Like all major sports in the digital era, the NBA has put its faith in data analytics. The sport’s draft system necessitates proper analysis of prospects’ data, given the relatively limited supply of additional information for coaches to go on. No sooner had the dust settled in the Oracle Arena following the Cavaliers’ clutch win over the Warriors that attention turned to the draft and the potential picks began being evaluated and scrutinized.
Naturally, interest in the draft has always been huge, but the explosion of publicly available data gives fans extra material to discuss, objective information to ponder over and more substantiated reason to be excited about a prospect. Players will still be underrated and there’ll still be less-than-worthy prospects in round one - what the draft has become, though, is something of a brutal meritocracy. Number crunching has replaced gut feeling and young players push to improve their numbers in incredibly and increasingly specific areas of their game.
The thirst for reliable data in the decision making process is reflected by ESPN’s Draft Projection model which, as explained by FiveThirtyEight, ‘predicts how well a college player who is ranked among Chad Ford’s Top 100 prospects will perform - according to Statistical Plus/Minus (SPM) - during season two through five of his NBA career.’ The model is standard in the sense that it uses college data, physical data like weight and height and the player’s ranking in the Top 100 to build a picture of the prospect. Where it differs, though, is that it ‘acknowledges that NBA data on draft prospects is strongly left-censored, because very few prospects actually get a chance to play in the NBA at all, much less stick around long enough to get a meaningful sample.’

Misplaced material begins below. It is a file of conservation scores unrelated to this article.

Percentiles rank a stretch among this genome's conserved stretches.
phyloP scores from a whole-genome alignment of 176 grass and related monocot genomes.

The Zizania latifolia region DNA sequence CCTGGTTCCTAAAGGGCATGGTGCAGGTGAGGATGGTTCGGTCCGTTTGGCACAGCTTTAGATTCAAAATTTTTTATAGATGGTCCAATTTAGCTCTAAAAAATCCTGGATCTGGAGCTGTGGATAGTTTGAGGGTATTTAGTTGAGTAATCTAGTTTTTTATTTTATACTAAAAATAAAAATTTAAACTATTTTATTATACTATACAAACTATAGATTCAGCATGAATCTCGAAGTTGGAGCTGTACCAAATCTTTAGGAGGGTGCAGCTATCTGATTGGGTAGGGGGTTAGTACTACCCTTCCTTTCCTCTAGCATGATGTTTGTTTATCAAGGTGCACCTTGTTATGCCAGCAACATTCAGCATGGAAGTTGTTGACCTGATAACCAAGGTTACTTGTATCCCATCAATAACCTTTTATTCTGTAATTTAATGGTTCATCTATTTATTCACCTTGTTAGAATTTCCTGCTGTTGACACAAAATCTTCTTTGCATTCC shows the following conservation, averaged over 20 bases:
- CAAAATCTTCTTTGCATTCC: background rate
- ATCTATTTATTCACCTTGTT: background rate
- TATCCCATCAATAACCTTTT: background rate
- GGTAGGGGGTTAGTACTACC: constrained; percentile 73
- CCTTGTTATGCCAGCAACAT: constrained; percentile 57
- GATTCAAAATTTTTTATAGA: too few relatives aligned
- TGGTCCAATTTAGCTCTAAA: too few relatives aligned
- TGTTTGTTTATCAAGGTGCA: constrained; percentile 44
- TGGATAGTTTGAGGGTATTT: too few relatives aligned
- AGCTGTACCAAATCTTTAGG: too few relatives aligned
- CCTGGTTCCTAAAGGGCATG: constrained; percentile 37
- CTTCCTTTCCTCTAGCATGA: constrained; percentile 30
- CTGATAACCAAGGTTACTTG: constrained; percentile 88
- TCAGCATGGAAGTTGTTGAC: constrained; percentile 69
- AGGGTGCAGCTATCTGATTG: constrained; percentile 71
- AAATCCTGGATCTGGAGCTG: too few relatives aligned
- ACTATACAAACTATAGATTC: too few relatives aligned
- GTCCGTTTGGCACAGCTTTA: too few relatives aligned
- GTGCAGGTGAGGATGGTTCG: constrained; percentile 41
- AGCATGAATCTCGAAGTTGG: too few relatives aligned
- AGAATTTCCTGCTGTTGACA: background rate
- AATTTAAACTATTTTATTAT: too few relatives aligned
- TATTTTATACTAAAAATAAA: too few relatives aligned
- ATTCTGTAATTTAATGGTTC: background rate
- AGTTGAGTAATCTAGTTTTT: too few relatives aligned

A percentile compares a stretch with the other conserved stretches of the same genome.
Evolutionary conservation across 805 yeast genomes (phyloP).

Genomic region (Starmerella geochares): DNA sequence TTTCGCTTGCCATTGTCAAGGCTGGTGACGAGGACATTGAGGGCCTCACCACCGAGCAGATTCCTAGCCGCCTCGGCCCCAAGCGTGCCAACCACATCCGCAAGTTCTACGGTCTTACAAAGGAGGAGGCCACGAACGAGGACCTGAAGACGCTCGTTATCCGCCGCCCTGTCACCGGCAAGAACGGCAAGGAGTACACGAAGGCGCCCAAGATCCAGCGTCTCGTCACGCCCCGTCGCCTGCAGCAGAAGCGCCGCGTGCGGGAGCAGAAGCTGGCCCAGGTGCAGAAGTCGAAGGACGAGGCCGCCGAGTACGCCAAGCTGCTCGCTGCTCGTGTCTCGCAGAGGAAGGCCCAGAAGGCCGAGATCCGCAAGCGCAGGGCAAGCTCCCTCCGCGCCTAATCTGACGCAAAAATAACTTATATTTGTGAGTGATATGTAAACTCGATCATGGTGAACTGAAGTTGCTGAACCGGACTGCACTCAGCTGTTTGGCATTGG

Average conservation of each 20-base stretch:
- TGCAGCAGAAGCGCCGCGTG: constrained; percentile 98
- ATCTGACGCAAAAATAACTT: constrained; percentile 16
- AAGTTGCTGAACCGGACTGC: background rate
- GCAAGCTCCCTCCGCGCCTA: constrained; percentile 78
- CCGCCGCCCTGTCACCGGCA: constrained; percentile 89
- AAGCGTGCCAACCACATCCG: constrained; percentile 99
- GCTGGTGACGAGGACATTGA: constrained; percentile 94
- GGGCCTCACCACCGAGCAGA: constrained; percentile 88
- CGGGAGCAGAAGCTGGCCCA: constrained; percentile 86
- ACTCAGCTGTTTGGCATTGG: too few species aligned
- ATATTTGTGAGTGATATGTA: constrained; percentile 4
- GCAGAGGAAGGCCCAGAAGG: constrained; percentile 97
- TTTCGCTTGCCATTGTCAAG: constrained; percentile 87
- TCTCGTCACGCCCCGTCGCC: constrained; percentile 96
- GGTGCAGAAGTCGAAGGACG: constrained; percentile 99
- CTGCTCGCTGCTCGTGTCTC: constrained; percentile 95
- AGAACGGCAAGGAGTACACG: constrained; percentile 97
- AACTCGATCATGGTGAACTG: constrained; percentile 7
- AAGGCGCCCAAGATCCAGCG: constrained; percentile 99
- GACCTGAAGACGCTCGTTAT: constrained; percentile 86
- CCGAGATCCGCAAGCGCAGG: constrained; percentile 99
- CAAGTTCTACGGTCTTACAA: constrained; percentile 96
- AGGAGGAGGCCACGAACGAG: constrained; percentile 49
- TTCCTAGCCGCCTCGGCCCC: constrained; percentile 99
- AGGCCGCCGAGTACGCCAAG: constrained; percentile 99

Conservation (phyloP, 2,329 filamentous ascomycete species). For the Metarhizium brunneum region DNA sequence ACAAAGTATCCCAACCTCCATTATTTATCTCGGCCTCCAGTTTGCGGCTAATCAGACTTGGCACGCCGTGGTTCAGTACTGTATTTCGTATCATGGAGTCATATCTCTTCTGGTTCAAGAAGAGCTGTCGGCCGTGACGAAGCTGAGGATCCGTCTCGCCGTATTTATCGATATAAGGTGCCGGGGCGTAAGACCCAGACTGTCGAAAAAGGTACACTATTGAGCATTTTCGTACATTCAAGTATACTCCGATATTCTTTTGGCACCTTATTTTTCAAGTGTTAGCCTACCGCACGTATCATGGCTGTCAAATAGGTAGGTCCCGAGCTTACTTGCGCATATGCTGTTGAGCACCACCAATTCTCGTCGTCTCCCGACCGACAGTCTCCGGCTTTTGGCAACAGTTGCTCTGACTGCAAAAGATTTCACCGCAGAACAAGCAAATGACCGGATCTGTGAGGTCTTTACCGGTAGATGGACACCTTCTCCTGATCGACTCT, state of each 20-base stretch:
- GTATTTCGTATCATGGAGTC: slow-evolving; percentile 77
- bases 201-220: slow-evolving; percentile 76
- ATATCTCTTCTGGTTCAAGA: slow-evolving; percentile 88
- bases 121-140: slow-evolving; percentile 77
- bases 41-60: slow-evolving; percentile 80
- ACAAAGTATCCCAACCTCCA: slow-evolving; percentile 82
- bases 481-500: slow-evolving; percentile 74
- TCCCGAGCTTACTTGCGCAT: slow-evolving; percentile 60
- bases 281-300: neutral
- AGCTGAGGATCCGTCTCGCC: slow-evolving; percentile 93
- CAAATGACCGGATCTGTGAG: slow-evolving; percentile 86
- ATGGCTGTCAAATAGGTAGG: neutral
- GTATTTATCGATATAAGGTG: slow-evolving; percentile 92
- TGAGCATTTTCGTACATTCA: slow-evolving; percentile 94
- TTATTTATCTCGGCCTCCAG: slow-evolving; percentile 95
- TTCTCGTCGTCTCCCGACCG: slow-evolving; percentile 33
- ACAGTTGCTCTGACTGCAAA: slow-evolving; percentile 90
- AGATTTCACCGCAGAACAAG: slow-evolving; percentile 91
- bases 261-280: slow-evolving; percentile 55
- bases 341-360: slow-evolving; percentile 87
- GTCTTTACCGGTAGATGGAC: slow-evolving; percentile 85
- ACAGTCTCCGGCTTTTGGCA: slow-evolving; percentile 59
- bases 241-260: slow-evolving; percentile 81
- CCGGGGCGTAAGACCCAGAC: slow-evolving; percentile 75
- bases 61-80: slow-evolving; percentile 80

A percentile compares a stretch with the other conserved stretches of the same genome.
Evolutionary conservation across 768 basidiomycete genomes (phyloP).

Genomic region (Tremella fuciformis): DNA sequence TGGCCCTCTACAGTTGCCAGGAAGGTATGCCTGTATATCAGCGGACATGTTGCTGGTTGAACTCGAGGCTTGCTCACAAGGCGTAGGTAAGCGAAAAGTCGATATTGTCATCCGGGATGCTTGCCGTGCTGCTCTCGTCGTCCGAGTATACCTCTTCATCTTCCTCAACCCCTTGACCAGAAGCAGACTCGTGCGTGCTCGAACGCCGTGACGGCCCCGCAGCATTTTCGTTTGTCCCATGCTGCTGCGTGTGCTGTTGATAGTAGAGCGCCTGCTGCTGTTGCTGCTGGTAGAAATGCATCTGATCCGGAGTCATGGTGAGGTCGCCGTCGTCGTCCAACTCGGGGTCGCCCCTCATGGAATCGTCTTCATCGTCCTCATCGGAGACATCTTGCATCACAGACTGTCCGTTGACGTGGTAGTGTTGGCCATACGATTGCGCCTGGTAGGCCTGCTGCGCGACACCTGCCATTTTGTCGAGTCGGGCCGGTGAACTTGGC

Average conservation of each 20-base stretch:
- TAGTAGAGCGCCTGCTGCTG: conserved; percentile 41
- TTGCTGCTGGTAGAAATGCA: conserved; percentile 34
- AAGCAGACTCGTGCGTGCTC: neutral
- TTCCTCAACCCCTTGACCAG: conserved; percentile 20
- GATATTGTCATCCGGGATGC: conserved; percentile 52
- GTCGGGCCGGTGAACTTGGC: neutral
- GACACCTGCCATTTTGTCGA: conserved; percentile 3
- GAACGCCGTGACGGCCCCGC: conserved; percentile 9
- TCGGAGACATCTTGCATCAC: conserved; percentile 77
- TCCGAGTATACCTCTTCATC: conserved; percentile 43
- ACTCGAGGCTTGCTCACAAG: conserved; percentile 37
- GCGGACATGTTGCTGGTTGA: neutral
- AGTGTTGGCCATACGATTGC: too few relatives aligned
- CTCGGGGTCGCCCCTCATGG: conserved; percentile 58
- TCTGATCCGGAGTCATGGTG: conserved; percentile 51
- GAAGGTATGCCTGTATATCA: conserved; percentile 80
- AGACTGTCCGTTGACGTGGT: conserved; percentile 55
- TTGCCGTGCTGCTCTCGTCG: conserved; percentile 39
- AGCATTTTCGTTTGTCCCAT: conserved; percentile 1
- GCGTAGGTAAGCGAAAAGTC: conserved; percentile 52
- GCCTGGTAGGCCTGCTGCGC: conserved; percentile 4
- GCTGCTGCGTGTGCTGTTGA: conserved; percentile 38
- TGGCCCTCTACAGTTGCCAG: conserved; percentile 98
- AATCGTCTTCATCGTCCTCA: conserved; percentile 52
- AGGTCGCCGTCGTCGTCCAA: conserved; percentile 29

This is where the ESPN model is more reliable than its counterparts - the distinction is an important one. Each player is then put in one of four categories (though most players straddle two or three): Superstar, Starter, Role Player and Bust based partly but not entirely on the prospects projected SPM. The wealth of data available is frightening, and franchises can get a decent idea of how players will perform in future just by properly assessing the numbers. A player may have almost no chance of becoming a superstar, but it could be similarly unlikely that they become a bust - risk is both revealed and abated when data is properly analyzed.
Resultantly, clubs are taking decisions solely based on analytics, with increasingly positive results. The Denver Post use the example of Andre Roberson, drafted in the first round three years ago by Oklahoma City as a shooting guard, despite never really playing there for the Colorado Buffs. The gamble - based on Thunder general manager Sam Presti’s faith in analytics - has paid off, and Roberson is now a starter in a strong performing Thunder team.
If a player’s offensive rebounding percentage makes him more likely become a bust, clubs will know about it. If a player’s assist percentage gives them a genuine chance at becoming a superstar, clubs will know about this, too. In a sense, the draft is an analytical meritocracy, with no stone left unturned in predicting just how successful a college player could become. Risk will never fully disappear and neither will Roberson-style reward, but the NBAs seemingly growing faith in the numbers is validated by, well, numbers.